News Archive

Backstage Whispers overheard by Richard Andrews

Last updated : 8th March 2002

Sara Crowe, Serena Evans, Lucy Fleming, Steven Pacey, Jenny Seagrove, Linda Thorson and Simon Williams star in Somerset Maugham's The Constant Wife opening at Apollo Theatre on 2nd April, following an appearance at the Theatre Royal Windsor. Edward Hall directs the 1926 comedy about an apparently devoted wife's attempts to stop her family and friends from telling her that her seemingly devoted husband is having an affair with her best friend, while she gains financial and emotional independence. The producer is Bill Kenwright.

Stephanie Beacham stars as Elizabeth I in the UK premiere of Canadian Timothy Findlay's Elizabeth Rex, directed by Jonathan Church, at the Birmingham Repertory Theatre from 3rd May. "Torn between her obligations of a ruler and her private feelings, as the Earl of Essex awaits execution, she seeks distraction in the company of William Shakespeare and his troupe of players." Despite this premise, the production is presented in association with Duncan Weldon and Paul Elliott for Triumph Entertainment, presumably with the West End in mind.

V-Day UK is presenting The Vagina Monologues Celebrity Charity Gala, a special performance of Eve Ensler's play, featuring an all star cast and special guest appearances, at the Royal Albert Hall on 5th April. It is a fundraising event in aid of UK and international charities working to end violence against women and children.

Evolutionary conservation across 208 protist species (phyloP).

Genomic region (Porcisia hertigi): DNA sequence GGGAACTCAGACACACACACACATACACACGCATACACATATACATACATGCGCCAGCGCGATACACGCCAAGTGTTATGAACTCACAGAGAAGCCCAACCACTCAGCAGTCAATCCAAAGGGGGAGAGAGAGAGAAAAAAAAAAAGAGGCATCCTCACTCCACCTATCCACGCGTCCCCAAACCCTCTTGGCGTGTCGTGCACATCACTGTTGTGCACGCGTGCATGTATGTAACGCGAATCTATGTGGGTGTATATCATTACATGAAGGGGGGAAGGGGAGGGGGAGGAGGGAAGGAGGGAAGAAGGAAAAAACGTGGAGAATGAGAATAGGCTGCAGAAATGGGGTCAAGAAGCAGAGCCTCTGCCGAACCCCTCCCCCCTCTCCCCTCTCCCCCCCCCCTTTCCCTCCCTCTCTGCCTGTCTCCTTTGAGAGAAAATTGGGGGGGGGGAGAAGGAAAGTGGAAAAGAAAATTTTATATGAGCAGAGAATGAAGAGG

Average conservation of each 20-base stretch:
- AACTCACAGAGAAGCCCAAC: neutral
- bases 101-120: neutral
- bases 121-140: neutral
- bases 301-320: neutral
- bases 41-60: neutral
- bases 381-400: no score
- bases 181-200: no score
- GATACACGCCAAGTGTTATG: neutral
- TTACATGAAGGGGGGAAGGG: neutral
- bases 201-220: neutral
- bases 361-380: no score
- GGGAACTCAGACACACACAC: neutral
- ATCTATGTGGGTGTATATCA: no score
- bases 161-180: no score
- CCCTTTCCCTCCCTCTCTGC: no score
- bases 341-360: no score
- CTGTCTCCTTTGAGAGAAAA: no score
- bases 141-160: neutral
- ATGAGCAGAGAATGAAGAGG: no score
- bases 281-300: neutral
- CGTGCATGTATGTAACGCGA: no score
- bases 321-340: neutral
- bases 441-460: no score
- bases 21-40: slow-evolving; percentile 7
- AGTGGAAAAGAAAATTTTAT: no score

The University Of Bristol Theatre Collection, which was established in 1951, and whose archive is second only to that of the Theatre Museum in Covent Garden, has been given full museum status. Highlights of the collection include the original Old Vic Archive, covering the period from its foundation in 1818 to 1977; the Design Collection, with artwork, models, photographs and production records of leading costume and set designers from the 19th and 20th centuries; Periodicals, with journals from 1894 onwards; the Herbert Beerbohm Tree Archive, covering his management of the Haymarket and Her Majesty's theatres; and Woman's Theatre Collection, recording women's contribution to theatre writing, production and performance. Further information can be found on the UBTC web site, which as an online search capability, via the link from the Information section of TheatreNet.

This year's season at Glyndebourne, running from 18th May to 25th August, will include three new productions: Gluck's Iphigénie en Aulide, directed by Christof Loy, both opera and director making their Glyndebourne debut, with the Orchestra of the Age of Enlightenment conducted by Ivor Bolton; Weber's Euryanthe, also in its first Glyndebourne production, directed by Richard Jones, again with the OAE conducted by Mark Elder; and Bizet's Carmen, directed by David McVicar, with Anne Sofie von Otter's first performance in the title role, conducted by Philippe Jordan. There will be three revivals: Graham Vick's production of Mozart's Don Giovanni, with Amanda Roocroft and Veronique Gens, conducted by Louis Langre; Peter Hall's production of Britten's Albert Herring, featuring Alfred Boe and Felicity Lott, conducted by Glyndebourne's new Music Director Vladimir Jurowski; and Nikolaus Lehnhoff's production of Janacek's Kat'a Kabanova, conducted by Jiri Kout.